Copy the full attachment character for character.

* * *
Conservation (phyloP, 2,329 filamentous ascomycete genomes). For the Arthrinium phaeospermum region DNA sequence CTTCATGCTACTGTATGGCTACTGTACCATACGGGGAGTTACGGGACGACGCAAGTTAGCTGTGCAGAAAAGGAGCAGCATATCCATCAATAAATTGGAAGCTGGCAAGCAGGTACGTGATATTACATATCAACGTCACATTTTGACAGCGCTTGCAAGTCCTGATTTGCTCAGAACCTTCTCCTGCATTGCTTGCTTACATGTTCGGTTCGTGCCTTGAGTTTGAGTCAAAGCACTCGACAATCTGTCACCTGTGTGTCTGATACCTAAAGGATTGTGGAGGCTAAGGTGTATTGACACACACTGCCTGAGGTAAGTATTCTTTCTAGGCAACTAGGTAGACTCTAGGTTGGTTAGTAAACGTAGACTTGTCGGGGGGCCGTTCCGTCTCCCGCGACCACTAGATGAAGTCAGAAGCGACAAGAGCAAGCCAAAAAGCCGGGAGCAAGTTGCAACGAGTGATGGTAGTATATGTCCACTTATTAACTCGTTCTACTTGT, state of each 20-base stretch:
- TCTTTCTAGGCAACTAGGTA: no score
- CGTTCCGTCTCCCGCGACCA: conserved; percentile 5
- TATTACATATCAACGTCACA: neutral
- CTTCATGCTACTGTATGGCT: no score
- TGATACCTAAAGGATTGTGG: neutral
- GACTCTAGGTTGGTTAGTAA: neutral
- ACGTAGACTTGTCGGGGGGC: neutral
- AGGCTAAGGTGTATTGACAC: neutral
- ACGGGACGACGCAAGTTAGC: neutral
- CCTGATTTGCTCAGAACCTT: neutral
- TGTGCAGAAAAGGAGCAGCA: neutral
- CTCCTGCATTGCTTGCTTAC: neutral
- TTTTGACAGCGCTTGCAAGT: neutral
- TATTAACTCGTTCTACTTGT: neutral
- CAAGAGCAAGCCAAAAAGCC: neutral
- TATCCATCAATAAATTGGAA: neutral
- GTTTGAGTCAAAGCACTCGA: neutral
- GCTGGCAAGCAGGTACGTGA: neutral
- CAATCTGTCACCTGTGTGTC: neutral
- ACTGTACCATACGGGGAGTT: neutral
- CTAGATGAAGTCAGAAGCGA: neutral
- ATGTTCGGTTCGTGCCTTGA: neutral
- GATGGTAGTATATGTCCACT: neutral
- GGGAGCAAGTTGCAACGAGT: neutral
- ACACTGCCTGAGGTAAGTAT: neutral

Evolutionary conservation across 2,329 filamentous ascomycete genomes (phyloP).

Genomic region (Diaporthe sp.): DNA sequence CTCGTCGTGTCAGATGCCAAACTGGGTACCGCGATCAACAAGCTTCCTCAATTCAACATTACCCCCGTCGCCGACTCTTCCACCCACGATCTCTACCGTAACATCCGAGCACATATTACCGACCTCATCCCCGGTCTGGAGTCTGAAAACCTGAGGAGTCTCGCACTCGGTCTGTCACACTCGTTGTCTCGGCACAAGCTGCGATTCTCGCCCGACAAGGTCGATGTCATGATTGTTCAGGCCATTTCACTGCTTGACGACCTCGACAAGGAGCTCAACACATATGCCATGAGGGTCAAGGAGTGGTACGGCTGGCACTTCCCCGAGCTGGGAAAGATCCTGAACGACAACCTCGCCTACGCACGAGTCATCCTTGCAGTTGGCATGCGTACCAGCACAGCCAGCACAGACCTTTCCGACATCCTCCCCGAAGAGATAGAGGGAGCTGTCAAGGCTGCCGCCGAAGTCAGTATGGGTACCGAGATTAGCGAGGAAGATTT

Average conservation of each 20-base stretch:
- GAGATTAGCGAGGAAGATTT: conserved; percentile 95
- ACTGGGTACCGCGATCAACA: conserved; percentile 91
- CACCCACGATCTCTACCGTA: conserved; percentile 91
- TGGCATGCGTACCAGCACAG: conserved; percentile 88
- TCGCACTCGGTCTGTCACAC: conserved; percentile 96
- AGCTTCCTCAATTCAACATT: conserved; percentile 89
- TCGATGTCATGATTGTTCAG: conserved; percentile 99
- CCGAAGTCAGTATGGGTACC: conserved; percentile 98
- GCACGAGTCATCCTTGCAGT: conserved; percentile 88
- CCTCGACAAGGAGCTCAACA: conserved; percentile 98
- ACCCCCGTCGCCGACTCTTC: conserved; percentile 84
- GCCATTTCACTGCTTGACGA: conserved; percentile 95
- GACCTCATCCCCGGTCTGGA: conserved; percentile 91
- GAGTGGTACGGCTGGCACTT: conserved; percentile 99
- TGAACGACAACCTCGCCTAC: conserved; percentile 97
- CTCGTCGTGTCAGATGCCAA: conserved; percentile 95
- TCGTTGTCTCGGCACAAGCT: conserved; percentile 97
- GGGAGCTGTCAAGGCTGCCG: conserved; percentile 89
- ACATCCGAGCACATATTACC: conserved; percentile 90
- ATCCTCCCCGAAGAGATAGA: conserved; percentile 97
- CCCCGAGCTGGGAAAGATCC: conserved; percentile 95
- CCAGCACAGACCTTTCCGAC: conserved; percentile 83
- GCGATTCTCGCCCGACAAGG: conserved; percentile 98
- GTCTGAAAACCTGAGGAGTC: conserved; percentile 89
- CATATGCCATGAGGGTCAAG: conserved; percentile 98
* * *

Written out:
Conservation (phyloP, 2,329 filamentous ascomycete genomes). For the Arthrinium phaeospermum region DNA sequence CTTCATGCTACTGTATGGCTACTGTACCATACGGGGAGTTACGGGACGACGCAAGTTAGCTGTGCAGAAAAGGAGCAGCATATCCATCAATAAATTGGAAGCTGGCAAGCAGGTACGTGATATTACATATCAACGTCACATTTTGACAGCGCTTGCAAGTCCTGATTTGCTCAGAACCTTCTCCTGCATTGCTTGCTTACATGTTCGGTTCGTGCCTTGAGTTTGAGTCAAAGCACTCGACAATCTGTCACCTGTGTGTCTGATACCTAAAGGATTGTGGAGGCTAAGGTGTATTGACACACACTGCCTGAGGTAAGTATTCTTTCTAGGCAACTAGGTAGACTCTAGGTTGGTTAGTAAACGTAGACTTGTCGGGGGGCCGTTCCGTCTCCCGCGACCACTAGATGAAGTCAGAAGCGACAAGAGCAAGCCAAAAAGCCGGGAGCAAGTTGCAACGAGTGATGGTAGTATATGTCCACTTATTAACTCGTTCTACTTGT, state of each 20-base stretch:
- TCTTTCTAGGCAACTAGGTA: no score
- CGTTCCGTCTCCCGCGACCA: conserved; percentile 5
- TATTACATATCAACGTCACA: neutral
- CTTCATGCTACTGTATGGCT: no score
- TGATACCTAAAGGATTGTGG: neutral
- GACTCTAGGTTGGTTAGTAA: neutral
- ACGTAGACTTGTCGGGGGGC: neutral
- AGGCTAAGGTGTATTGACAC: neutral
- ACGGGACGACGCAAGTTAGC: neutral
- CCTGATTTGCTCAGAACCTT: neutral
- TGTGCAGAAAAGGAGCAGCA: neutral
- CTCCTGCATTGCTTGCTTAC: neutral
- TTTTGACAGCGCTTGCAAGT: neutral
- TATTAACTCGTTCTACTTGT: neutral
- CAAGAGCAAGCCAAAAAGCC: neutral
- TATCCATCAATAAATTGGAA: neutral
- GTTTGAGTCAAAGCACTCGA: neutral
- GCTGGCAAGCAGGTACGTGA: neutral
- CAATCTGTCACCTGTGTGTC: neutral
- ACTGTACCATACGGGGAGTT: neutral
- CTAGATGAAGTCAGAAGCGA: neutral
- ATGTTCGGTTCGTGCCTTGA: neutral
- GATGGTAGTATATGTCCACT: neutral
- GGGAGCAAGTTGCAACGAGT: neutral
- ACACTGCCTGAGGTAAGTAT: neutral

Evolutionary conservation across 2,329 filamentous ascomycete genomes (phyloP).

Genomic region (Diaporthe sp.): DNA sequence CTCGTCGTGTCAGATGCCAAACTGGGTACCGCGATCAACAAGCTTCCTCAATTCAACATTACCCCCGTCGCCGACTCTTCCACCCACGATCTCTACCGTAACATCCGAGCACATATTACCGACCTCATCCCCGGTCTGGAGTCTGAAAACCTGAGGAGTCTCGCACTCGGTCTGTCACACTCGTTGTCTCGGCACAAGCTGCGATTCTCGCCCGACAAGGTCGATGTCATGATTGTTCAGGCCATTTCACTGCTTGACGACCTCGACAAGGAGCTCAACACATATGCCATGAGGGTCAAGGAGTGGTACGGCTGGCACTTCCCCGAGCTGGGAAAGATCCTGAACGACAACCTCGCCTACGCACGAGTCATCCTTGCAGTTGGCATGCGTACCAGCACAGCCAGCACAGACCTTTCCGACATCCTCCCCGAAGAGATAGAGGGAGCTGTCAAGGCTGCCGCCGAAGTCAGTATGGGTACCGAGATTAGCGAGGAAGATTT

Average conservation of each 20-base stretch:
- GAGATTAGCGAGGAAGATTT: conserved; percentile 95
- ACTGGGTACCGCGATCAACA: conserved; percentile 91
- CACCCACGATCTCTACCGTA: conserved; percentile 91
- TGGCATGCGTACCAGCACAG: conserved; percentile 88
- TCGCACTCGGTCTGTCACAC: conserved; percentile 96
- AGCTTCCTCAATTCAACATT: conserved; percentile 89
- TCGATGTCATGATTGTTCAG: conserved; percentile 99
- CCGAAGTCAGTATGGGTACC: conserved; percentile 98
- GCACGAGTCATCCTTGCAGT: conserved; percentile 88
- CCTCGACAAGGAGCTCAACA: conserved; percentile 98
- ACCCCCGTCGCCGACTCTTC: conserved; percentile 84
- GCCATTTCACTGCTTGACGA: conserved; percentile 95
- GACCTCATCCCCGGTCTGGA: conserved; percentile 91
- GAGTGGTACGGCTGGCACTT: conserved; percentile 99
- TGAACGACAACCTCGCCTAC: conserved; percentile 97
- CTCGTCGTGTCAGATGCCAA: conserved; percentile 95
- TCGTTGTCTCGGCACAAGCT: conserved; percentile 97
- GGGAGCTGTCAAGGCTGCCG: conserved; percentile 89
- ACATCCGAGCACATATTACC: conserved; percentile 90
- ATCCTCCCCGAAGAGATAGA: conserved; percentile 97
- CCCCGAGCTGGGAAAGATCC: conserved; percentile 95
- CCAGCACAGACCTTTCCGAC: conserved; percentile 83
- GCGATTCTCGCCCGACAAGG: conserved; percentile 98
- GTCTGAAAACCTGAGGAGTC: conserved; percentile 89
- CATATGCCATGAGGGTCAAG: conserved; percentile 98